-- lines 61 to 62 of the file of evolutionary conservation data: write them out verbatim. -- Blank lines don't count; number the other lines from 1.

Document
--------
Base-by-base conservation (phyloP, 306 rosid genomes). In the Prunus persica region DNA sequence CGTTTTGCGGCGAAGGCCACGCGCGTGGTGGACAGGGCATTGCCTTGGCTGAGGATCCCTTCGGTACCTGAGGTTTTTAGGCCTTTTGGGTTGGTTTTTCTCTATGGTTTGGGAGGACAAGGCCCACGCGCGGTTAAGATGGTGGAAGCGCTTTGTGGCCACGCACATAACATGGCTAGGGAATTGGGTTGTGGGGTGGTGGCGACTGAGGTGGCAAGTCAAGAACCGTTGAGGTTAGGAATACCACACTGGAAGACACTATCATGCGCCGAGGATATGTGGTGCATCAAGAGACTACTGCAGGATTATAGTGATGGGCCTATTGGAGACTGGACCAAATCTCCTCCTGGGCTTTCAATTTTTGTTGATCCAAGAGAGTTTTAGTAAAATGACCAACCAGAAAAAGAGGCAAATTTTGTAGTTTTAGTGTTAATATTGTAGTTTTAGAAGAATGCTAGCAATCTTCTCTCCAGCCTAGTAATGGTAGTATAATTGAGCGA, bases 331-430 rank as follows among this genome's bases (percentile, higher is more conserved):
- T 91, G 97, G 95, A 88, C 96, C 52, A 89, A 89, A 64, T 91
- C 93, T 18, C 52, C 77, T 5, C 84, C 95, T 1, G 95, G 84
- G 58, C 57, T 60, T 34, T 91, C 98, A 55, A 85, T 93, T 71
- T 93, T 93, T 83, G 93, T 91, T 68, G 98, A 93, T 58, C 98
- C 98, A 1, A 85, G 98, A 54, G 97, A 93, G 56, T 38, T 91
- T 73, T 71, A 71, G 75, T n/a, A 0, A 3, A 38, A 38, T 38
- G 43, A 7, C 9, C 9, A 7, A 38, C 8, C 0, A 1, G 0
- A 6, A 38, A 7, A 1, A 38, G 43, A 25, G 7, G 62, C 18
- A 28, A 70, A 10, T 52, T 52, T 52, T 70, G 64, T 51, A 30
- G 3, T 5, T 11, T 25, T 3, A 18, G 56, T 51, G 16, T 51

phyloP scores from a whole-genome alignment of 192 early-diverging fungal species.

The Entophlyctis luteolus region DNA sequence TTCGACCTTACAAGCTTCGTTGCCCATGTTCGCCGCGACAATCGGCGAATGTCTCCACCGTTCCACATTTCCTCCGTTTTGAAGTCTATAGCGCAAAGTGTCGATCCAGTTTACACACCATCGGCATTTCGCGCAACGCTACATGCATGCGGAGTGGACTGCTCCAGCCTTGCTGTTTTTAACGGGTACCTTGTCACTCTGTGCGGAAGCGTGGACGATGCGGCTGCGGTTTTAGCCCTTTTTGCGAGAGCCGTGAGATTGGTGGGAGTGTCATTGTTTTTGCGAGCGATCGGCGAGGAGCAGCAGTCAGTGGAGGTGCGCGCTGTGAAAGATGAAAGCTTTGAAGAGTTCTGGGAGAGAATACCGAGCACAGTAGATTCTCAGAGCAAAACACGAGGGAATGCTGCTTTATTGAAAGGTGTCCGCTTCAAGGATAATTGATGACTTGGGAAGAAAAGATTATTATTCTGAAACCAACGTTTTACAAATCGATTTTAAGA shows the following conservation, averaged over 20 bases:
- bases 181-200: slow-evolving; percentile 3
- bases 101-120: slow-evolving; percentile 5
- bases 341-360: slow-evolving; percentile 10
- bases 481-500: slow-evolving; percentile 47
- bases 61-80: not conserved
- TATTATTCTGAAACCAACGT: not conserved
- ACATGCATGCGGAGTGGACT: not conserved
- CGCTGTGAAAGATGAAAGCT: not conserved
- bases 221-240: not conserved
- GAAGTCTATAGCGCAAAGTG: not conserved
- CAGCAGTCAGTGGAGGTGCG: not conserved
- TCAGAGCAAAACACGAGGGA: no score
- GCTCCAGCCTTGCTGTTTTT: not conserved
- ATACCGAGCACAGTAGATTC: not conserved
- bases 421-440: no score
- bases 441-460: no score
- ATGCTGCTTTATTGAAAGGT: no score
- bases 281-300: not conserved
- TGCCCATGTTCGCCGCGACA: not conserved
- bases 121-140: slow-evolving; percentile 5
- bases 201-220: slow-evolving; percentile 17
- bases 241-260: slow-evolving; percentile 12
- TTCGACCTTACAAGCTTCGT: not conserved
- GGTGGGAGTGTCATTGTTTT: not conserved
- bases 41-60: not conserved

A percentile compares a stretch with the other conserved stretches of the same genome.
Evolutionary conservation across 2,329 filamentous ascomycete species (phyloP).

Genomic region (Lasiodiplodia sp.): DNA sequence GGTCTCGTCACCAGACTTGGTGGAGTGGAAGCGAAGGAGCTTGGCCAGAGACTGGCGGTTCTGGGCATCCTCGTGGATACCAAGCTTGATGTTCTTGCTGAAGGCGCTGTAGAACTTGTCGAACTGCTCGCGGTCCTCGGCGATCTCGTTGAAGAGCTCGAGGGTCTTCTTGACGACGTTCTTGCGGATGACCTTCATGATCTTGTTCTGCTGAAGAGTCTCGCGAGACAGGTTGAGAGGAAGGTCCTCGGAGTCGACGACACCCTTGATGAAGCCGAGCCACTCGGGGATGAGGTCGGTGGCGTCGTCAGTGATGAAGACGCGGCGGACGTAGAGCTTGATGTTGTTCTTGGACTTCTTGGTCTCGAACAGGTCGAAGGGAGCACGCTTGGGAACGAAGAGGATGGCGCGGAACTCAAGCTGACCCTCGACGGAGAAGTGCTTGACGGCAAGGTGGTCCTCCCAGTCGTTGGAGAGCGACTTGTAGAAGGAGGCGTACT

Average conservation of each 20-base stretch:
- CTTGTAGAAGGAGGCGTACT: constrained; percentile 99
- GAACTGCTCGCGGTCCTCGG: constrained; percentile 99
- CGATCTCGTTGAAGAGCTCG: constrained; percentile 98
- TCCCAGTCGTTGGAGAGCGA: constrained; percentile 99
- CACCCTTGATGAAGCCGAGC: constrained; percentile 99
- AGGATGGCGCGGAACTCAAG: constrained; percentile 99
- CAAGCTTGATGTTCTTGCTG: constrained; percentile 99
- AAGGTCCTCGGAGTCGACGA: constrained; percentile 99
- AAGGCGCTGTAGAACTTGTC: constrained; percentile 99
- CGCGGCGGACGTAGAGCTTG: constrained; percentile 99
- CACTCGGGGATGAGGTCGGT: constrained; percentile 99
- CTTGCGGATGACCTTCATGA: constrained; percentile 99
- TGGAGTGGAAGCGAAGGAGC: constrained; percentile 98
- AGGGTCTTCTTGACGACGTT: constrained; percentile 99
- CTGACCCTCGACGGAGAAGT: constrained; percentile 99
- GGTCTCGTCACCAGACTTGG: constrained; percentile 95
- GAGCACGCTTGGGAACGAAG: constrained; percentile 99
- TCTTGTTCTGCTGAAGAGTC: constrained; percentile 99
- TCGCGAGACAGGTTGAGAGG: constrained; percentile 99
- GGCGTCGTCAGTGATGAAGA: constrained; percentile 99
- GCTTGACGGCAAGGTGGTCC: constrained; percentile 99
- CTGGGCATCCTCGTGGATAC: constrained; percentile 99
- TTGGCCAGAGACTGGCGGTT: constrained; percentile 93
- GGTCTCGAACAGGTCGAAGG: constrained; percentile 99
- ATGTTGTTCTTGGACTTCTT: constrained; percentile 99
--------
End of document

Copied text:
- TCGCGAGACAGGTTGAGAGG: constrained; percentile 99
- GGCGTCGTCAGTGATGAAGA: constrained; percentile 99